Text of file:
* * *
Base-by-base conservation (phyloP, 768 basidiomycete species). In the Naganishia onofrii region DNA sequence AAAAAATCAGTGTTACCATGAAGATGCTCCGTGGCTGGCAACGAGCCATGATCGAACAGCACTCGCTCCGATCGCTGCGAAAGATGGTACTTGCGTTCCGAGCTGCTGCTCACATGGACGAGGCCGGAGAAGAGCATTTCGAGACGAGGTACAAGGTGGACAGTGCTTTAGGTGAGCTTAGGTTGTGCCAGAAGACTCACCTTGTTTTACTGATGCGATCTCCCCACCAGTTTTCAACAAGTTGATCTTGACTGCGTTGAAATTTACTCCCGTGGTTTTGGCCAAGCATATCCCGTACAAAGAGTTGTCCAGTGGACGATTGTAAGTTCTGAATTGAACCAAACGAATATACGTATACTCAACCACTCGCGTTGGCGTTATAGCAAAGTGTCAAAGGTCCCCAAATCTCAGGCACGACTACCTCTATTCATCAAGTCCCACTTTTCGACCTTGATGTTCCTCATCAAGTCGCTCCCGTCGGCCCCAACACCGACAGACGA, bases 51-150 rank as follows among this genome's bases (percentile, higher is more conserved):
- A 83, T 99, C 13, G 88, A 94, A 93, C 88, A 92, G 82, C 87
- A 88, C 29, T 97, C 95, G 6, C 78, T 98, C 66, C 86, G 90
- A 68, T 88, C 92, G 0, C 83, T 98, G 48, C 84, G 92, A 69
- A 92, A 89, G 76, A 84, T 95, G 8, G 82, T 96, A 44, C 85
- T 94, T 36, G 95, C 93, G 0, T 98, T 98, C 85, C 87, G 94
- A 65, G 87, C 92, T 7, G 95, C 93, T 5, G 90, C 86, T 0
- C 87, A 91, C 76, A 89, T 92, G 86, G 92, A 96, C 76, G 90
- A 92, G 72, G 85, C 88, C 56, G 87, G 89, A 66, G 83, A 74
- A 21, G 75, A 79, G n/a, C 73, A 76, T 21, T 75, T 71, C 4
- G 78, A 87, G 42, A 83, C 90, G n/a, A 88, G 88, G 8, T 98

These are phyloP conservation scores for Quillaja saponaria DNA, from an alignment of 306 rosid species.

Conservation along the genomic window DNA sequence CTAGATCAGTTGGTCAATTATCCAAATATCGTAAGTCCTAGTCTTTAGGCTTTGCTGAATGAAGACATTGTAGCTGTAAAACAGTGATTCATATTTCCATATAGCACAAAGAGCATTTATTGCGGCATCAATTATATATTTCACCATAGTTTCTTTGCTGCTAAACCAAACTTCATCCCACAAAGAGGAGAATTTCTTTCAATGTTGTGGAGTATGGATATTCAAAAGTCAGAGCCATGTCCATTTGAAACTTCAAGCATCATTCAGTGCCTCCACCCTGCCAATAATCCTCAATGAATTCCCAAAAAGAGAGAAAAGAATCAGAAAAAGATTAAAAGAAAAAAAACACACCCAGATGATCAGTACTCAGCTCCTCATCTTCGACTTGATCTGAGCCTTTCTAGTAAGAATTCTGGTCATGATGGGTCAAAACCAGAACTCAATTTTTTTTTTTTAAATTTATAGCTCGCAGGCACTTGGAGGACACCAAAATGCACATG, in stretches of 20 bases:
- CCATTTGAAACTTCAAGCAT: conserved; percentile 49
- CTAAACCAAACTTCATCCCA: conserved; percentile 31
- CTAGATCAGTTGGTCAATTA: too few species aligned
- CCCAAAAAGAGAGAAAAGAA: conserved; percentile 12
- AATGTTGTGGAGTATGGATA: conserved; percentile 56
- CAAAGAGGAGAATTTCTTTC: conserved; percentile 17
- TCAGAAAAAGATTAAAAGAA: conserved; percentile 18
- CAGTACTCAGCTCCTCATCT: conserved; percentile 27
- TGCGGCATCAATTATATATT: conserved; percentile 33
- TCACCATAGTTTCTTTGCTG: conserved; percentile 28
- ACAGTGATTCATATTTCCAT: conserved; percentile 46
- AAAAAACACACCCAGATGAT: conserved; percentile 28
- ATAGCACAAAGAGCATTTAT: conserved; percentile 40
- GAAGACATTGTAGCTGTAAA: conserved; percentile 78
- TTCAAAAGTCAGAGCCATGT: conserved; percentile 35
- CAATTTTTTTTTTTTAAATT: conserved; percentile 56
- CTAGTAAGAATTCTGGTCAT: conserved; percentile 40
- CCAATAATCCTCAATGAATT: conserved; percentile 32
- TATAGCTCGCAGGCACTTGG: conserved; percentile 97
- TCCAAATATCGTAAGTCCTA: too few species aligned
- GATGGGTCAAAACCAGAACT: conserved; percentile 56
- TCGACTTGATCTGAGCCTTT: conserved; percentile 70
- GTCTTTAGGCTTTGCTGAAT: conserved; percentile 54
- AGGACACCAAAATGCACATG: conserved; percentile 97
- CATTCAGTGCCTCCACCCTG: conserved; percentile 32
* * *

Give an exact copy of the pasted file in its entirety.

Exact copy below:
Base-by-base conservation (phyloP, 768 basidiomycete species). In the Naganishia onofrii region DNA sequence AAAAAATCAGTGTTACCATGAAGATGCTCCGTGGCTGGCAACGAGCCATGATCGAACAGCACTCGCTCCGATCGCTGCGAAAGATGGTACTTGCGTTCCGAGCTGCTGCTCACATGGACGAGGCCGGAGAAGAGCATTTCGAGACGAGGTACAAGGTGGACAGTGCTTTAGGTGAGCTTAGGTTGTGCCAGAAGACTCACCTTGTTTTACTGATGCGATCTCCCCACCAGTTTTCAACAAGTTGATCTTGACTGCGTTGAAATTTACTCCCGTGGTTTTGGCCAAGCATATCCCGTACAAAGAGTTGTCCAGTGGACGATTGTAAGTTCTGAATTGAACCAAACGAATATACGTATACTCAACCACTCGCGTTGGCGTTATAGCAAAGTGTCAAAGGTCCCCAAATCTCAGGCACGACTACCTCTATTCATCAAGTCCCACTTTTCGACCTTGATGTTCCTCATCAAGTCGCTCCCGTCGGCCCCAACACCGACAGACGA, bases 51-150 rank as follows among this genome's bases (percentile, higher is more conserved):
- A 83, T 99, C 13, G 88, A 94, A 93, C 88, A 92, G 82, C 87
- A 88, C 29, T 97, C 95, G 6, C 78, T 98, C 66, C 86, G 90
- A 68, T 88, C 92, G 0, C 83, T 98, G 48, C 84, G 92, A 69
- A 92, A 89, G 76, A 84, T 95, G 8, G 82, T 96, A 44, C 85
- T 94, T 36, G 95, C 93, G 0, T 98, T 98, C 85, C 87, G 94
- A 65, G 87, C 92, T 7, G 95, C 93, T 5, G 90, C 86, T 0
- C 87, A 91, C 76, A 89, T 92, G 86, G 92, A 96, C 76, G 90
- A 92, G 72, G 85, C 88, C 56, G 87, G 89, A 66, G 83, A 74
- A 21, G 75, A 79, G n/a, C 73, A 76, T 21, T 75, T 71, C 4
- G 78, A 87, G 42, A 83, C 90, G n/a, A 88, G 88, G 8, T 98

These are phyloP conservation scores for Quillaja saponaria DNA, from an alignment of 306 rosid species.

Conservation along the genomic window DNA sequence CTAGATCAGTTGGTCAATTATCCAAATATCGTAAGTCCTAGTCTTTAGGCTTTGCTGAATGAAGACATTGTAGCTGTAAAACAGTGATTCATATTTCCATATAGCACAAAGAGCATTTATTGCGGCATCAATTATATATTTCACCATAGTTTCTTTGCTGCTAAACCAAACTTCATCCCACAAAGAGGAGAATTTCTTTCAATGTTGTGGAGTATGGATATTCAAAAGTCAGAGCCATGTCCATTTGAAACTTCAAGCATCATTCAGTGCCTCCACCCTGCCAATAATCCTCAATGAATTCCCAAAAAGAGAGAAAAGAATCAGAAAAAGATTAAAAGAAAAAAAACACACCCAGATGATCAGTACTCAGCTCCTCATCTTCGACTTGATCTGAGCCTTTCTAGTAAGAATTCTGGTCATGATGGGTCAAAACCAGAACTCAATTTTTTTTTTTTAAATTTATAGCTCGCAGGCACTTGGAGGACACCAAAATGCACATG, in stretches of 20 bases:
- CCATTTGAAACTTCAAGCAT: conserved; percentile 49
- CTAAACCAAACTTCATCCCA: conserved; percentile 31
- CTAGATCAGTTGGTCAATTA: too few species aligned
- CCCAAAAAGAGAGAAAAGAA: conserved; percentile 12
- AATGTTGTGGAGTATGGATA: conserved; percentile 56
- CAAAGAGGAGAATTTCTTTC: conserved; percentile 17
- TCAGAAAAAGATTAAAAGAA: conserved; percentile 18
- CAGTACTCAGCTCCTCATCT: conserved; percentile 27
- TGCGGCATCAATTATATATT: conserved; percentile 33
- TCACCATAGTTTCTTTGCTG: conserved; percentile 28
- ACAGTGATTCATATTTCCAT: conserved; percentile 46
- AAAAAACACACCCAGATGAT: conserved; percentile 28
- ATAGCACAAAGAGCATTTAT: conserved; percentile 40
- GAAGACATTGTAGCTGTAAA: conserved; percentile 78
- TTCAAAAGTCAGAGCCATGT: conserved; percentile 35
- CAATTTTTTTTTTTTAAATT: conserved; percentile 56
- CTAGTAAGAATTCTGGTCAT: conserved; percentile 40
- CCAATAATCCTCAATGAATT: conserved; percentile 32
- TATAGCTCGCAGGCACTTGG: conserved; percentile 97
- TCCAAATATCGTAAGTCCTA: too few species aligned
- GATGGGTCAAAACCAGAACT: conserved; percentile 56
- TCGACTTGATCTGAGCCTTT: conserved; percentile 70
- GTCTTTAGGCTTTGCTGAAT: conserved; percentile 54
- AGGACACCAAAATGCACATG: conserved; percentile 97
- CATTCAGTGCCTCCACCCTG: conserved; percentile 32